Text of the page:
Gary Becker knew why we like our favorite restaurants. Photographer: Jamie Rector/Bloomberg
Gary Becker knew why we like our favorite restaurants. Photographer: Jamie Rector/Bloomberg

Saturday marked the death of Gary Becker, perhaps the greatest social scientist of the last 50 years. More than anyone else, Becker is responsible for the rigorous pursuit of the idea that human beings are rational and responsive to incentives. That’s a simple idea, but Becker used it to produce path-breaking insights into countless areas, including crime, discrimination, addiction, politics and the structure of the family.

Becker was a colleague and a friend of mine, and he was a quintessentially rational man. On the tennis court, where he competed with people decades younger than he was, he always hit the right shot. Because he couldn’t hit the ball hard, he relied on placement, and he always hit the ball exactly where it should go. In an academic workshop, he didn’t grandstand or try to show people up; he sought the truth. “What’s the evidence for that?” he liked to ask.

In his late 50s and after, Becker produced a series of essays, the implications of which we have only started to understand. One of his favorites, and mine, asked this question: Why don’t popular restaurants increase their prices? That’s a big puzzle, because some restaurants have long lines, and surely -- you might think -- they could make a lot more money, and cut those lines, with higher prices.

Behavioral economists like to emphasize fairness. People tend to think that it’s unfair to raise prices, and maybe popular restaurants don’t want to make their customers angry. But Becker didn’t have a lot of enthusiasm for behavioral economics, so he went in a different direction.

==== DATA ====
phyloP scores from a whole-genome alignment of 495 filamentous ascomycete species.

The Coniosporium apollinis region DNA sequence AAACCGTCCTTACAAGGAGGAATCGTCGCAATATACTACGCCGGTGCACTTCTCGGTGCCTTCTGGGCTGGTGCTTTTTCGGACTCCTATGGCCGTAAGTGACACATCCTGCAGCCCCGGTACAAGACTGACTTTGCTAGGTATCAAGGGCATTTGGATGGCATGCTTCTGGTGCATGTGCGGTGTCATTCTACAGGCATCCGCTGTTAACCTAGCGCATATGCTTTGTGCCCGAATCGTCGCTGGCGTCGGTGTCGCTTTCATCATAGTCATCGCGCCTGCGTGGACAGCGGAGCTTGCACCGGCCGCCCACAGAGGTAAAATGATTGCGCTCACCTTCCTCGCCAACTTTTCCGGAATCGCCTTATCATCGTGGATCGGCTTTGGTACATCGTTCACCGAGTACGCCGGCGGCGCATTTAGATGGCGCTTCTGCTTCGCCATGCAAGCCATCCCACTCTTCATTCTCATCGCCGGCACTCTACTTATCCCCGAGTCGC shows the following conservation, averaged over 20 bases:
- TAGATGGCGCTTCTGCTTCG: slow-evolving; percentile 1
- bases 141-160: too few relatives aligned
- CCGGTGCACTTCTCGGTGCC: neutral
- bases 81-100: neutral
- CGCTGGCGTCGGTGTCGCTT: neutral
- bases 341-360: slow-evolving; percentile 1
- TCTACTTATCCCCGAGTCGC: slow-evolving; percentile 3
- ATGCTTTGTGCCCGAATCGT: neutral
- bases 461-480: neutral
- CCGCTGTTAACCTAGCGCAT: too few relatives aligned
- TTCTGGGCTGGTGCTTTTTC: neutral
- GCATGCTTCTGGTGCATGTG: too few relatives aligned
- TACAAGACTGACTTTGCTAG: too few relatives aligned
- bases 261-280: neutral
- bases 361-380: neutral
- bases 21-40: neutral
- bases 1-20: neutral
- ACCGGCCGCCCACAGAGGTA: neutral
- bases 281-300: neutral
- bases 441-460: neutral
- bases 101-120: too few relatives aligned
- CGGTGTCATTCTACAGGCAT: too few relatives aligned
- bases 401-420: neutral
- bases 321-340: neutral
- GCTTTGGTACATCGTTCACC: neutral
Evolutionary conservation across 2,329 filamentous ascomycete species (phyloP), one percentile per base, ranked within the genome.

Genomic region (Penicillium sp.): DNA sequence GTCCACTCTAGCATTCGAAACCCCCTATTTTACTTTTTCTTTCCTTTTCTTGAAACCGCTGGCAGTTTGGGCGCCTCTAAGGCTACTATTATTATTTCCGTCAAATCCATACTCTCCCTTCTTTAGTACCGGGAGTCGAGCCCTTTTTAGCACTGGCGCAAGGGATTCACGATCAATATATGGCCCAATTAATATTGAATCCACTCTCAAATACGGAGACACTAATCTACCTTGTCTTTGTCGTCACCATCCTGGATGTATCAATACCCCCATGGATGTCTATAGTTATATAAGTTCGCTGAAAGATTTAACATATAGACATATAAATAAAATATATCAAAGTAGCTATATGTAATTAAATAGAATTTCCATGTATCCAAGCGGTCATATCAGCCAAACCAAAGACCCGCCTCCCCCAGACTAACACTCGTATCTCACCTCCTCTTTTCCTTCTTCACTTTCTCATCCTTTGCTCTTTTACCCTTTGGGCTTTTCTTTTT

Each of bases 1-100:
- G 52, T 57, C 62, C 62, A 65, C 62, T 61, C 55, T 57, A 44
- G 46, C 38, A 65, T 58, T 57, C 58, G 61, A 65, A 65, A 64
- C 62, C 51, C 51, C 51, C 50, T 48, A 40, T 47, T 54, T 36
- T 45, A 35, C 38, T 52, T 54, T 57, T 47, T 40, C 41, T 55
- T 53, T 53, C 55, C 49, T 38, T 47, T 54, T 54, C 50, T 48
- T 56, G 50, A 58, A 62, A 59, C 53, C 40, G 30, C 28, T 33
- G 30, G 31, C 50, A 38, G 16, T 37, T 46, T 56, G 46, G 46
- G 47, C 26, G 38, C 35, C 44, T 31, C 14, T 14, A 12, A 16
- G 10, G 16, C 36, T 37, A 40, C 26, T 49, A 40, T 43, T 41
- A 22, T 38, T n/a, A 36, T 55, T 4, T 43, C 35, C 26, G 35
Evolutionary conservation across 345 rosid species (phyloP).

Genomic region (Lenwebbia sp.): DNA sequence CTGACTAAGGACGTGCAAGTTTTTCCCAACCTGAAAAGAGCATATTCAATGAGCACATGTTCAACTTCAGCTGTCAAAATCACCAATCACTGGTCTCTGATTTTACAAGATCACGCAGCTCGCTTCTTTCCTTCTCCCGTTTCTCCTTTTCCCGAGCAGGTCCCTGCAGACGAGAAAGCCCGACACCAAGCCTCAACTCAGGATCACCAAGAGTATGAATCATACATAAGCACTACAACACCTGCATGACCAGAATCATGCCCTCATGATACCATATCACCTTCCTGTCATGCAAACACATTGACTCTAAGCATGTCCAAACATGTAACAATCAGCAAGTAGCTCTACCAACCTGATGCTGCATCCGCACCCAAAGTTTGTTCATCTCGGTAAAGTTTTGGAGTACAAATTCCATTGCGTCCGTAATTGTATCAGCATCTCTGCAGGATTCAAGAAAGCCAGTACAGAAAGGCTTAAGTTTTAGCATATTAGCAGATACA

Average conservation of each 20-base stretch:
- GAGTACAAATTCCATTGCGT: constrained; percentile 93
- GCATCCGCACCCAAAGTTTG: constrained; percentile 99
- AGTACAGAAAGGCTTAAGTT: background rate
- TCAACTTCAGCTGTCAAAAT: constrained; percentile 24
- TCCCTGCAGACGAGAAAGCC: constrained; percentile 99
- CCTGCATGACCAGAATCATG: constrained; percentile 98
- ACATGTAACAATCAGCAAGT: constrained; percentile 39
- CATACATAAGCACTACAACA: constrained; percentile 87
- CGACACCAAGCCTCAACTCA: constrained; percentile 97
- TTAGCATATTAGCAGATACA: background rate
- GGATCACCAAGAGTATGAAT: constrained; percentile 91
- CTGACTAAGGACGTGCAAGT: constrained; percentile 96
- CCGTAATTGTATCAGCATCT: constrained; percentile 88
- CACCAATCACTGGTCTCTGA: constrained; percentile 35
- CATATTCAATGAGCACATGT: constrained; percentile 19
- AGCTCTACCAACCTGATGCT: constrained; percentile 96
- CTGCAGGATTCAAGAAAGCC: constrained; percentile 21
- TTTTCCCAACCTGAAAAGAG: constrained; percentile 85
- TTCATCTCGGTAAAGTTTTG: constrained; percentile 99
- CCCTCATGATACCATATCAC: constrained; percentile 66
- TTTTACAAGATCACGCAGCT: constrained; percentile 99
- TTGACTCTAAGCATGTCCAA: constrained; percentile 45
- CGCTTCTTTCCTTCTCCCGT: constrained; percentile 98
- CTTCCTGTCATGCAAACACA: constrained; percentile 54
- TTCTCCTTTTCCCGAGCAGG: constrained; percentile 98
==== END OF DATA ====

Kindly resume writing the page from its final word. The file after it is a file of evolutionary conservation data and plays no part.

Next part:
His key point was that people’s demand for some goods depends on the demand from other people. For some goods, the pleasure is greater when many people want to consume it -- "perhaps because a person does not wish to be out of step with what is popular, or because confidence in the quality of the food, writing, or performance is greater when a restaurant, book, or theater is more popular.”

Becker’s argument helps to explain why some books, movies, restaurants, magazines, political campaigns, technologies and ideas turn out to be spectacularly successful, while very similar ones fail. If at some point people begin to think that your product is popular, you can get a huge boost.

We can account for otherwise inexplicable inequality in this way. Success or failure, Becker wrote, “often depends on fortuitous factors that help sales snowball when they catch on and sink when they flop.” His explanation also helps to explain why success can be unpredictable. Producers often can’t know, in advance, whether those fortuitous factors will work out in their favor.

It is remarkable, and entirely characteristic, that social science’s greatest exponent of human rationality could explain why rational people keep prices low when they could make a lot of money by raising them -- and why economic success or failure can be impossible to foresee in advance.

To contact the writer of this article: Cass R. Sunstein at csunstei@law.harvard.edu.

To contact the editor responsible for this article: Brooke Sample at bsample1@bloomberg.net.